In conclusion, we remand Butler's conviction and sentence for conspiracy to distribute cocaine under 21 U.S.C. § 846 to the district court with instructions to vacate. We affirm Butler's remaining sentences. We affirm the district court's finding that Allen was a manager or supervisor within the meaning of U.S.S.G.s 3B1.1(b), and we affirm the conviction of Irene Hughes on Count Two. We also affirm the district court's decisions on all remaining issues.
AFFIRMED IN PART, REMANDED IN PART WITH INSTRUCTIONS
HALL, Circuit Judge, concurring in part and dissenting in part:
I concur in all of the majority opinion except Part IV. I would reverse Hughes' conviction on the ground that there is insufficient evidence that Hughes conspired to defraud the United States.
The majority does not attempt to refute Hughes' contention that the court's instructions were limited to the currency reporting requirements and the interstate travel statute.1 See slip op. 19-20. The majority focuses on the evidence of Hughes' involvement in the alleged conspiracy to violate 31 U.S.C. §§ 5313(a) and 5322(b). The majority's focus is the correct one, but I do not agree that there exists sufficient evidence to sustain the conviction.
The majority asserts that the testimony of Raymond Hite is a sufficient evidentiary basis upon which Hughes' conviction may be upheld. As far as I can tell, Hite's testimony is the only evidence of Hughes' involvement in a conspiracy to violate the currency reporting laws. Hite's testimony covers more than 350 pages in the joint appendix; the testimony cited by the majority consists of the following snippet (J.A. 795-96):
Q. All right. Now there are certain-and this piece of property [Venable Street], there was a use of cashier's checks; is that correct?
Q. And that has continued to occur in a number of these pieces of property?
Q. Were those cashier's checks ever reflected in the documents put into evidence by the government? And they are in the amounts less than $10,000. Why is that, Mr. Hite?
A. To avoid the cash reporting.
Q. All of it-was Ms. Mickle and Ms. Hughes aware of the cash transactions?
Q. How do you know that?
A. Because they were involved on many of the transactions, because they had to go and get cashier's checks.
We are never told what sort of cashier's checks"they had to go and get." There was no attempt by the government to develop further evidence tying Hughes to currency transactions involving less than $10,000. During cross-examination, however, Hite was asked: "Tell me what cashier's check or checks do you personally know that Irene Hughes purchased." (J.A. 970). The only check cited by Hite was a cashier's check that was used to pay off a note on the Bainbridge Street property. This check was in an amount greater than $10,000.2
The crux of the government's case against Hughes was that she acted as a nominee for property purchased by Butler as part of his cocaine-based money laundering scheme. Hughes, as nominee, purchased property at 4508 Stuart Avenue, 3810 Moss Avenue and 1102 West Cary Street. See Indictment p 94-96, 98-100, 351. Nowhere in the indictment is there any link between Hughes and a structured currency transaction.3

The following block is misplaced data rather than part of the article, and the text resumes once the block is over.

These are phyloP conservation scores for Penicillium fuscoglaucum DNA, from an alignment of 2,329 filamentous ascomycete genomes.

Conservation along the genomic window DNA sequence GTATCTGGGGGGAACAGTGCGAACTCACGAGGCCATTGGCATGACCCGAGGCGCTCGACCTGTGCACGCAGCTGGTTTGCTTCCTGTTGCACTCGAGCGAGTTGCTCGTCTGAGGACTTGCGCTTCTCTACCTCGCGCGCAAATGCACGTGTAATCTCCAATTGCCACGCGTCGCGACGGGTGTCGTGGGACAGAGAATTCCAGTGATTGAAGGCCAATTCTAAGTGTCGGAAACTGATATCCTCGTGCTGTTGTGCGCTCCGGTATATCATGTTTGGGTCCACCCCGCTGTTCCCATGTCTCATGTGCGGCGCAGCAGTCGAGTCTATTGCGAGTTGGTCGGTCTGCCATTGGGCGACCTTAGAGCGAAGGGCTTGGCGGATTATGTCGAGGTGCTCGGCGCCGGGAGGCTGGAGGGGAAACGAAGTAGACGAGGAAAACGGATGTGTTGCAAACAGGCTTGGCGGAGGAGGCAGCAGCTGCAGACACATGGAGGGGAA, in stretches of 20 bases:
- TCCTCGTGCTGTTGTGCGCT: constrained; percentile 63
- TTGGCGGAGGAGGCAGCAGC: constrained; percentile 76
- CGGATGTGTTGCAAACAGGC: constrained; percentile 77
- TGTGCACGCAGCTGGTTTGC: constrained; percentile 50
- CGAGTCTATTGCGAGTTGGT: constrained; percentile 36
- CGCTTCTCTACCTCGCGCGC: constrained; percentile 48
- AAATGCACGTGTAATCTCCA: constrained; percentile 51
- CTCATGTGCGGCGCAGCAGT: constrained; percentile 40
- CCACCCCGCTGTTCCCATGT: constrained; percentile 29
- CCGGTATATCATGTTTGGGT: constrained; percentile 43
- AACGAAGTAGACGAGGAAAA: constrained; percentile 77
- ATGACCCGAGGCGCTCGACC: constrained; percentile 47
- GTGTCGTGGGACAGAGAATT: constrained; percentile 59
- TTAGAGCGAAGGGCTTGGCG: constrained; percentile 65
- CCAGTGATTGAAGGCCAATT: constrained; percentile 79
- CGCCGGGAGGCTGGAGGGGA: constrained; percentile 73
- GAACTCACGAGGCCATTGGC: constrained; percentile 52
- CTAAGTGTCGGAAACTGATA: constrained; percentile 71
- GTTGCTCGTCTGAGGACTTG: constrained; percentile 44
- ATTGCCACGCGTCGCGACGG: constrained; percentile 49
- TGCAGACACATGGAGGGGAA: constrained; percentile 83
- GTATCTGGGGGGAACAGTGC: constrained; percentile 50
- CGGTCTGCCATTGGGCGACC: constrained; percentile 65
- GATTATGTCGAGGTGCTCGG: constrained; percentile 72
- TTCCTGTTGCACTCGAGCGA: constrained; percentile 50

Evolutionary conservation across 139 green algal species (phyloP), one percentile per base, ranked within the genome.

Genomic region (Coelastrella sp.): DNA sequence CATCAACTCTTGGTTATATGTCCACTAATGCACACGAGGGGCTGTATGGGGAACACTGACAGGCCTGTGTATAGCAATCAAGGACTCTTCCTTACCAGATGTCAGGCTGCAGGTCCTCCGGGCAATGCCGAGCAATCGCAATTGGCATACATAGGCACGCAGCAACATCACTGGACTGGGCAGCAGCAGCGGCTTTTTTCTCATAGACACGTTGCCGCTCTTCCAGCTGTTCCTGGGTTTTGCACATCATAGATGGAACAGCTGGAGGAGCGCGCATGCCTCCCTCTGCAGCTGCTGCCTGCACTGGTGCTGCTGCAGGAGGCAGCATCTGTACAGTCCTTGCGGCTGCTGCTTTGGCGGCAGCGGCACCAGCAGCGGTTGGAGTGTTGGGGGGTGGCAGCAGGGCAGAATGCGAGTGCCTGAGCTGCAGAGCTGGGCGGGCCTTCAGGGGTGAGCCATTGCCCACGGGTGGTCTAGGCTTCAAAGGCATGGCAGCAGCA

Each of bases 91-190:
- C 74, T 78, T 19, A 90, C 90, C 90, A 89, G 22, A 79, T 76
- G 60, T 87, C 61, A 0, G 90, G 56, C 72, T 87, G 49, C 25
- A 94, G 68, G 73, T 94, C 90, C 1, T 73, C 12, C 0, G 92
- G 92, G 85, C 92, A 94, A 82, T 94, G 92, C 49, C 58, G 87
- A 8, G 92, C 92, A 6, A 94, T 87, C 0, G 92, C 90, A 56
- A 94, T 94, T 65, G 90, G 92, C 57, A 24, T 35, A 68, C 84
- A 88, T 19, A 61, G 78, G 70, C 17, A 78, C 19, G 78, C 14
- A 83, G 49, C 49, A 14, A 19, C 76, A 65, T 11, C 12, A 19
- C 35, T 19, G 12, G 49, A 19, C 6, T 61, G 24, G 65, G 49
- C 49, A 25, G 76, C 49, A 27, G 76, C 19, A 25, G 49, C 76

In stark contrast to the absence of any specific evidence (or even an allegation) that Hughes was involved in any aspect of structuring or an agreement to defraud the United States through the evasion of reporting requirements, Count 2 lists 18 specific structured transactions attributable to Allen alone (indictment p 366-369, 416-29); three attributable to Butler and Allen (indictment p 453-455); seven attributable to Mickle and Butler (indictment p 458-64); three attributable to Murphy and Butler (indictment p 348-350); and 20 attributable to Butler and various unindicted persons (indictmentp 309-317, 393-403).4 Other than Hite's testimony quoted above, there is simply nothing in the record to support a finding that Hughes knew of, participated in, or was in any way connected to a conspiracy to violate the reporting laws.
Thus, in a five-defendant, 27-count prosecution that involved a two-week trial, some 2000 pages of transcript and 144 numbered government exhibits, proof of the structuring charge essentially comes down to a single unsupported assertion by Hite. The record is essentially devoid of evidence that she conspired to defraud the United States by structuring currency transactions to evade the reporting requirements. On this record, I am unable to find that any rational juror could have found Hughes guilty beyond a reasonable doubt under count 2. Jackson v. Virginia, 443 U.S. 307 (1979).
Anderson, Harris, Tyler, and Tillman are not parties to this appeal
The Appellants assert two collective claims. First, they argue that the charges against all Defendants should have been dismissed because the Government selectively prosecuted only African-Americans. Second, they argue that the district court erred in admitting into evidence the testimony of Donald Flax regarding statements made by his dead brother, Daniel